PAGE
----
Last Tuesday night, the Granada Theatre and UCSB Arts & Lectures welcomed the renowned dance troupe, Les Ballets Trockadero de Monte Carlo (a.k.a. “the Trocks”) to Santa Barbara.
The group began in 1974 and has since become legendary for its all-male cast and humorous takes on classic ballets featuring men en pointe and in drag. The event’s principle sponsor, the Towbes Fund for the Performing Arts, helped choose to bring the Trocks to Santa Barbara for what would be their first performance since 1998. They chose wisely: The show sold out, attracting hundreds of community members of all ages and many UCSB students.
After a hilarious introduction in a thick Russian accent prepared us for the program we were about to see (a medley of Swan Lake, Don Quixote and more, starring the likes of “Maya Thickenthighya,” “Helen Highwaters” and “Nadia Doumiafeyva”), the houselights dimmed and the Granada curtains, beautifully illuminated in red and gold, parted to show the backdrop: the looming castle of Baron von Rothbart, the villainous wizard who turns the lake’s swans into alluring women, but only from sunrise to sunset.
From the start, we get the sense that this is a self-aware performance. To start, the Baron, wild-haired and red-caped, storms around the stage menacingly until he gets trapped running in circles and stops center-stage, panting with exhaustion. Even the painted backdrop is a parody of what a stage setting should be: A dark and gloomy lake scene, a cliché that is done so well it becomes campy.
This is the key to success in much of the Trocks’ performance. To quote The Telegraph, “The extraordinary skill of the Trocks proves that to undo ballet, one must be able to do ballet.”
Beneath the humor and slight shock factor of seeing a muscular man in eyeliner, lipstick, a white tutu and feather headdress take the stage in and transform into a Swan — her hairy bosom swelling at the sight of the equally made up Prince Siegfried — there is true beauty and skill. The dancers glided and spun across the stage with an effortlessness that commanded attention and respect. In short, whether in drag or not, these men were as impressive as any ballerinas I have ever seen.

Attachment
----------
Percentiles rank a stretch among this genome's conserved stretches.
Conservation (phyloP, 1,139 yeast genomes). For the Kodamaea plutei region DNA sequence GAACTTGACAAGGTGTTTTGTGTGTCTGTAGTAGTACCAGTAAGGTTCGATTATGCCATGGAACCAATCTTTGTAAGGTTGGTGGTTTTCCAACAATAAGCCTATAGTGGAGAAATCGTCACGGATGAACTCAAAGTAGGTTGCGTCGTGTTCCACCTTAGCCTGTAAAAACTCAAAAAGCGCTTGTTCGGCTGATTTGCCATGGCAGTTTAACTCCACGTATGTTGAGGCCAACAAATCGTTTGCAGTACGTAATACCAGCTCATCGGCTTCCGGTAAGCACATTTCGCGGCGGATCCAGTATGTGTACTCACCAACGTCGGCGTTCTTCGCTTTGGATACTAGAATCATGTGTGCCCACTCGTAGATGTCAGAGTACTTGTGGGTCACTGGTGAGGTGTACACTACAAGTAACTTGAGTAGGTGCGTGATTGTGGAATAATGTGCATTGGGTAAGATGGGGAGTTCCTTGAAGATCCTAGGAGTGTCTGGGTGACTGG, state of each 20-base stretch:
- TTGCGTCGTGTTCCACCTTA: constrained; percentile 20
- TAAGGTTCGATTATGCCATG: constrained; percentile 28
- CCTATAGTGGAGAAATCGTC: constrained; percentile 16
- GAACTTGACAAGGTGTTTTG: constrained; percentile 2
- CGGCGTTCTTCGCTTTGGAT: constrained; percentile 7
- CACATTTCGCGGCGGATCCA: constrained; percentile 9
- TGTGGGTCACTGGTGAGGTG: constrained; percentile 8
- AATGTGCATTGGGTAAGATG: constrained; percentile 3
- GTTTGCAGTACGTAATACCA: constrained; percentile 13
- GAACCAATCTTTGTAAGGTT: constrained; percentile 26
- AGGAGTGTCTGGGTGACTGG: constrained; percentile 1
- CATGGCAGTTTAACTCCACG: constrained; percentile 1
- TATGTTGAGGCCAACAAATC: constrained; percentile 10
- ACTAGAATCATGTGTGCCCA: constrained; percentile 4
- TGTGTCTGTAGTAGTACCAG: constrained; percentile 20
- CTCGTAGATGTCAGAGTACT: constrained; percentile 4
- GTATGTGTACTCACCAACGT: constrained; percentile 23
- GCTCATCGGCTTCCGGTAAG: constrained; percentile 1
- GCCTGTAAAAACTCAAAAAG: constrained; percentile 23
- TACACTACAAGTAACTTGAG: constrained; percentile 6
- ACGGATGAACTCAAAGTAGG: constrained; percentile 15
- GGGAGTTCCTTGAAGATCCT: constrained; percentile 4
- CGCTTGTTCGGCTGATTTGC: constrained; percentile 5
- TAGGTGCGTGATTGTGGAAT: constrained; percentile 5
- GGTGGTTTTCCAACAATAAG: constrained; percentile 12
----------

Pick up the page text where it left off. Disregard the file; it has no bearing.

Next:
Alongside the clear skill, there was a commitment to the performance (of gender, as well as of the specific characters) by all dancers. Without this total commitment, the show would not have been nearly as compelling or funny, as so much of the humor came, not from the drag, but from the performers’ ability to totally embody a character and then break it in sudden, unexpected ways.
These moments, often on the side of the main action — an attending ballerina falling on her butt, the Swan sobbing audibly before being reminded to smile for the audience, the use of contemporary and universal hand gestures, the Prince’s young friend snapping a selfie with his corpse as the curtain was falling, the abrupt Riverdance parody during their standing ovation — are the reason that the Trocks’ performances transcend “drag for drag’s sake.”
Truly funny and pleasing to the eye, Les Ballet Trockadero’s carefully constructed performances can be appreciated by a wide audience. I found that they appealed to a huge part of the spectrum in terms of age, knowledge of ballet and knowledge and concern with LGBTQ issues.
The wonderful thing about their killer combination of humor and elegance, camp and edge, tradition and surprise, is that — as with the best works of art — their performance has an easy, glossy sheen to it that draws people in. It’s only when you get up close that you notice the false eyelashes and blonde wigs tied into tight ballet buns.
I hope that in addition to having fun and finding laughter in the serious, high-minded world of ballet, viewers left the Granada after the final curtain set on this clever act of subversion and discovered that they had something more to think about.
Photo Courtesy of UCSB Arts & Lectures
A version of this story appeared on page 8 in Thursday, April 10, 2014’s print edition of the Daily Nexus.